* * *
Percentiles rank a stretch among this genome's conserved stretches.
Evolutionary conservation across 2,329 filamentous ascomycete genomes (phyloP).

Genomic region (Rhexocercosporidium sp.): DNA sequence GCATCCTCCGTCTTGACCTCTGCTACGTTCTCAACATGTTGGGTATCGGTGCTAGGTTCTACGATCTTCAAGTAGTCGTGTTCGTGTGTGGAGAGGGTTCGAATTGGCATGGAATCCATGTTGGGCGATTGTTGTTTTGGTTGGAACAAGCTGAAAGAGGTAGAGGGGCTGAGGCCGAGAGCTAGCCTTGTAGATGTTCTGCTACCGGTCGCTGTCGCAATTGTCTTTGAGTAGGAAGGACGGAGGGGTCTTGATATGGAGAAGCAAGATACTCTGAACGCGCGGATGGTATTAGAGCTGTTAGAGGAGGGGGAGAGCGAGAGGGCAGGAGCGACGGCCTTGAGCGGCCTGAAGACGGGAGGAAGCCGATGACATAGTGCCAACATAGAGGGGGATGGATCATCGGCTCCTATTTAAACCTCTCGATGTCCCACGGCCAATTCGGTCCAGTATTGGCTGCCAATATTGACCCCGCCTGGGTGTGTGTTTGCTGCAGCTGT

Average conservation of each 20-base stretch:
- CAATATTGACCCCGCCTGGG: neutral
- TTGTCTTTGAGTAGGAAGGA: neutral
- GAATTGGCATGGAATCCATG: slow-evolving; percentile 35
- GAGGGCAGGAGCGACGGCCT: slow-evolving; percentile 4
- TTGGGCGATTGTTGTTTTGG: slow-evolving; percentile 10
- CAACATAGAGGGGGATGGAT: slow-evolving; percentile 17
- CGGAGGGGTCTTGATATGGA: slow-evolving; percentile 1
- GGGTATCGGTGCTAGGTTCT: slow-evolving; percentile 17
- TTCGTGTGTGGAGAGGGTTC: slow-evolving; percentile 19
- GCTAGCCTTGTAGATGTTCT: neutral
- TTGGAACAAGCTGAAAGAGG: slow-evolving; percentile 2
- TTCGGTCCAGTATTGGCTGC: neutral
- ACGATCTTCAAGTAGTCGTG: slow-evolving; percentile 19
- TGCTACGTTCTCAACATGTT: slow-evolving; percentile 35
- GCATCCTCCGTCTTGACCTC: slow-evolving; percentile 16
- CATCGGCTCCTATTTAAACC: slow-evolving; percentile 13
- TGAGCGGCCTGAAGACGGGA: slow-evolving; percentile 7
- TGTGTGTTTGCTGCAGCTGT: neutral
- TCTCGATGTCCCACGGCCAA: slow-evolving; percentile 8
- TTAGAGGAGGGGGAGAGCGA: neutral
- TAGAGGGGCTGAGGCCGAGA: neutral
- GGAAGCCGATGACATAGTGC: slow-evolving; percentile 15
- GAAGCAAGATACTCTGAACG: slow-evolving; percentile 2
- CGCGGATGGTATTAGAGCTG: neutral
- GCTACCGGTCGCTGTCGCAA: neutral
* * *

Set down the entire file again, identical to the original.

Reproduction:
Percentiles rank a stretch among this genome's conserved stretches.
Evolutionary conservation across 2,329 filamentous ascomycete genomes (phyloP).

Genomic region (Rhexocercosporidium sp.): DNA sequence GCATCCTCCGTCTTGACCTCTGCTACGTTCTCAACATGTTGGGTATCGGTGCTAGGTTCTACGATCTTCAAGTAGTCGTGTTCGTGTGTGGAGAGGGTTCGAATTGGCATGGAATCCATGTTGGGCGATTGTTGTTTTGGTTGGAACAAGCTGAAAGAGGTAGAGGGGCTGAGGCCGAGAGCTAGCCTTGTAGATGTTCTGCTACCGGTCGCTGTCGCAATTGTCTTTGAGTAGGAAGGACGGAGGGGTCTTGATATGGAGAAGCAAGATACTCTGAACGCGCGGATGGTATTAGAGCTGTTAGAGGAGGGGGAGAGCGAGAGGGCAGGAGCGACGGCCTTGAGCGGCCTGAAGACGGGAGGAAGCCGATGACATAGTGCCAACATAGAGGGGGATGGATCATCGGCTCCTATTTAAACCTCTCGATGTCCCACGGCCAATTCGGTCCAGTATTGGCTGCCAATATTGACCCCGCCTGGGTGTGTGTTTGCTGCAGCTGT

Average conservation of each 20-base stretch:
- CAATATTGACCCCGCCTGGG: neutral
- TTGTCTTTGAGTAGGAAGGA: neutral
- GAATTGGCATGGAATCCATG: slow-evolving; percentile 35
- GAGGGCAGGAGCGACGGCCT: slow-evolving; percentile 4
- TTGGGCGATTGTTGTTTTGG: slow-evolving; percentile 10
- CAACATAGAGGGGGATGGAT: slow-evolving; percentile 17
- CGGAGGGGTCTTGATATGGA: slow-evolving; percentile 1
- GGGTATCGGTGCTAGGTTCT: slow-evolving; percentile 17
- TTCGTGTGTGGAGAGGGTTC: slow-evolving; percentile 19
- GCTAGCCTTGTAGATGTTCT: neutral
- TTGGAACAAGCTGAAAGAGG: slow-evolving; percentile 2
- TTCGGTCCAGTATTGGCTGC: neutral
- ACGATCTTCAAGTAGTCGTG: slow-evolving; percentile 19
- TGCTACGTTCTCAACATGTT: slow-evolving; percentile 35
- GCATCCTCCGTCTTGACCTC: slow-evolving; percentile 16
- CATCGGCTCCTATTTAAACC: slow-evolving; percentile 13
- TGAGCGGCCTGAAGACGGGA: slow-evolving; percentile 7
- TGTGTGTTTGCTGCAGCTGT: neutral
- TCTCGATGTCCCACGGCCAA: slow-evolving; percentile 8
- TTAGAGGAGGGGGAGAGCGA: neutral
- TAGAGGGGCTGAGGCCGAGA: neutral
- GGAAGCCGATGACATAGTGC: slow-evolving; percentile 15
- GAAGCAAGATACTCTGAACG: slow-evolving; percentile 2
- CGCGGATGGTATTAGAGCTG: neutral
- GCTACCGGTCGCTGTCGCAA: neutral